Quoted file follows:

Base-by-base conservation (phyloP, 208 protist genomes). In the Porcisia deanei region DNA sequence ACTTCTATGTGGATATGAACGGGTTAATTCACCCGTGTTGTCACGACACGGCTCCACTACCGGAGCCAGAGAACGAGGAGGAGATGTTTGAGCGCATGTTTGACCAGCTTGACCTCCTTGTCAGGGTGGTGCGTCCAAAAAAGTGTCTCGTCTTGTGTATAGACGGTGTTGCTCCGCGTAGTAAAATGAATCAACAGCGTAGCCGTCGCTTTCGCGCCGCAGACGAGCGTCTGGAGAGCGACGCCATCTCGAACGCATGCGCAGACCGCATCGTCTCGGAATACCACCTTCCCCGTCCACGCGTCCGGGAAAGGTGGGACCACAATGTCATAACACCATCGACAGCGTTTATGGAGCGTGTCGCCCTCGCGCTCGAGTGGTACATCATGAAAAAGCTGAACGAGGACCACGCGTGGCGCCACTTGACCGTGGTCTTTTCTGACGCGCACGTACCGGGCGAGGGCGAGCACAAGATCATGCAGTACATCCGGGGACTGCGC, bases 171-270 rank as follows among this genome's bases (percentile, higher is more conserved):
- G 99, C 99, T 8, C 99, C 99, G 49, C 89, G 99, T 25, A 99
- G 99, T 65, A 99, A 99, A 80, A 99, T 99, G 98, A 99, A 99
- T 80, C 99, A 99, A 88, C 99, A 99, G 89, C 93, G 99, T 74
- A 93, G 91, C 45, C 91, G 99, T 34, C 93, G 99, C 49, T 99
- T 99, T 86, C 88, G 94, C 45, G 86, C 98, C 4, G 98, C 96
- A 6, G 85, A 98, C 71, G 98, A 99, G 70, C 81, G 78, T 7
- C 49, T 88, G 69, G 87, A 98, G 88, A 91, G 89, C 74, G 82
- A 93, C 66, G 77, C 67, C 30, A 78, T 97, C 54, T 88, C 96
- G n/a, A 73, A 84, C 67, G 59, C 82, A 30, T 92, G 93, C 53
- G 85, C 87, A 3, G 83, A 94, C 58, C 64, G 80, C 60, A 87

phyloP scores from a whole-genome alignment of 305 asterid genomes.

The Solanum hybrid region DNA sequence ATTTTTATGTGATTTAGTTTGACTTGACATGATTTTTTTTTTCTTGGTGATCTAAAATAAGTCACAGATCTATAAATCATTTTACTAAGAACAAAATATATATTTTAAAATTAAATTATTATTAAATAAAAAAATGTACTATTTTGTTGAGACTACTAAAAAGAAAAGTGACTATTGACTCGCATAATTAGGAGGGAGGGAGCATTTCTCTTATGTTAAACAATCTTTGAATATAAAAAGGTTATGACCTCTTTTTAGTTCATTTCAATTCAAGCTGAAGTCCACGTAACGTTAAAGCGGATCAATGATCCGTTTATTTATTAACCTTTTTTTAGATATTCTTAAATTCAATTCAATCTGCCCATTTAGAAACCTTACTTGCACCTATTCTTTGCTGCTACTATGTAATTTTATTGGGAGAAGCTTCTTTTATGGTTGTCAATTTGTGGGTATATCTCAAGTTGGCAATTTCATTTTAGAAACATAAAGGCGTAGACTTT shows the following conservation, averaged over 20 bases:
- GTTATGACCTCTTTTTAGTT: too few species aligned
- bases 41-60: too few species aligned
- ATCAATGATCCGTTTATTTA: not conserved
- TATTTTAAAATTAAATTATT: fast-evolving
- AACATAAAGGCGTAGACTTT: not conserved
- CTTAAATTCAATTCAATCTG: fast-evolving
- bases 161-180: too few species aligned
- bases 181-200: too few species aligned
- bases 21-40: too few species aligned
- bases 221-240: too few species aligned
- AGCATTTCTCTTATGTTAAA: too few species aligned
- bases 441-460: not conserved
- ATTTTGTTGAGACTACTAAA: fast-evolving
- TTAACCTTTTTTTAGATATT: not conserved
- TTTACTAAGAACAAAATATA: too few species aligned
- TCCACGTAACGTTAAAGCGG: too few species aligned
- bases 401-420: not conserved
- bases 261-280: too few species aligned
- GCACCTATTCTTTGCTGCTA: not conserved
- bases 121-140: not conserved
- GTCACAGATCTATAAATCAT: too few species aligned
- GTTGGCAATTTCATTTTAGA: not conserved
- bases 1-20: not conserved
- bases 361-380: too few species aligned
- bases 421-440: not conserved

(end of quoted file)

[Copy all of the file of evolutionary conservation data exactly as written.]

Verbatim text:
Base-by-base conservation (phyloP, 208 protist genomes). In the Porcisia deanei region DNA sequence ACTTCTATGTGGATATGAACGGGTTAATTCACCCGTGTTGTCACGACACGGCTCCACTACCGGAGCCAGAGAACGAGGAGGAGATGTTTGAGCGCATGTTTGACCAGCTTGACCTCCTTGTCAGGGTGGTGCGTCCAAAAAAGTGTCTCGTCTTGTGTATAGACGGTGTTGCTCCGCGTAGTAAAATGAATCAACAGCGTAGCCGTCGCTTTCGCGCCGCAGACGAGCGTCTGGAGAGCGACGCCATCTCGAACGCATGCGCAGACCGCATCGTCTCGGAATACCACCTTCCCCGTCCACGCGTCCGGGAAAGGTGGGACCACAATGTCATAACACCATCGACAGCGTTTATGGAGCGTGTCGCCCTCGCGCTCGAGTGGTACATCATGAAAAAGCTGAACGAGGACCACGCGTGGCGCCACTTGACCGTGGTCTTTTCTGACGCGCACGTACCGGGCGAGGGCGAGCACAAGATCATGCAGTACATCCGGGGACTGCGC, bases 171-270 rank as follows among this genome's bases (percentile, higher is more conserved):
- G 99, C 99, T 8, C 99, C 99, G 49, C 89, G 99, T 25, A 99
- G 99, T 65, A 99, A 99, A 80, A 99, T 99, G 98, A 99, A 99
- T 80, C 99, A 99, A 88, C 99, A 99, G 89, C 93, G 99, T 74
- A 93, G 91, C 45, C 91, G 99, T 34, C 93, G 99, C 49, T 99
- T 99, T 86, C 88, G 94, C 45, G 86, C 98, C 4, G 98, C 96
- A 6, G 85, A 98, C 71, G 98, A 99, G 70, C 81, G 78, T 7
- C 49, T 88, G 69, G 87, A 98, G 88, A 91, G 89, C 74, G 82
- A 93, C 66, G 77, C 67, C 30, A 78, T 97, C 54, T 88, C 96
- G n/a, A 73, A 84, C 67, G 59, C 82, A 30, T 92, G 93, C 53
- G 85, C 87, A 3, G 83, A 94, C 58, C 64, G 80, C 60, A 87

phyloP scores from a whole-genome alignment of 305 asterid genomes.

The Solanum hybrid region DNA sequence ATTTTTATGTGATTTAGTTTGACTTGACATGATTTTTTTTTTCTTGGTGATCTAAAATAAGTCACAGATCTATAAATCATTTTACTAAGAACAAAATATATATTTTAAAATTAAATTATTATTAAATAAAAAAATGTACTATTTTGTTGAGACTACTAAAAAGAAAAGTGACTATTGACTCGCATAATTAGGAGGGAGGGAGCATTTCTCTTATGTTAAACAATCTTTGAATATAAAAAGGTTATGACCTCTTTTTAGTTCATTTCAATTCAAGCTGAAGTCCACGTAACGTTAAAGCGGATCAATGATCCGTTTATTTATTAACCTTTTTTTAGATATTCTTAAATTCAATTCAATCTGCCCATTTAGAAACCTTACTTGCACCTATTCTTTGCTGCTACTATGTAATTTTATTGGGAGAAGCTTCTTTTATGGTTGTCAATTTGTGGGTATATCTCAAGTTGGCAATTTCATTTTAGAAACATAAAGGCGTAGACTTT shows the following conservation, averaged over 20 bases:
- GTTATGACCTCTTTTTAGTT: too few species aligned
- bases 41-60: too few species aligned
- ATCAATGATCCGTTTATTTA: not conserved
- TATTTTAAAATTAAATTATT: fast-evolving
- AACATAAAGGCGTAGACTTT: not conserved
- CTTAAATTCAATTCAATCTG: fast-evolving
- bases 161-180: too few species aligned
- bases 181-200: too few species aligned
- bases 21-40: too few species aligned
- bases 221-240: too few species aligned
- AGCATTTCTCTTATGTTAAA: too few species aligned
- bases 441-460: not conserved
- ATTTTGTTGAGACTACTAAA: fast-evolving
- TTAACCTTTTTTTAGATATT: not conserved
- TTTACTAAGAACAAAATATA: too few species aligned
- TCCACGTAACGTTAAAGCGG: too few species aligned
- bases 401-420: not conserved
- bases 261-280: too few species aligned
- GCACCTATTCTTTGCTGCTA: not conserved
- bases 121-140: not conserved
- GTCACAGATCTATAAATCAT: too few species aligned
- GTTGGCAATTTCATTTTAGA: not conserved
- bases 1-20: not conserved
- bases 361-380: too few species aligned
- bases 421-440: not conserved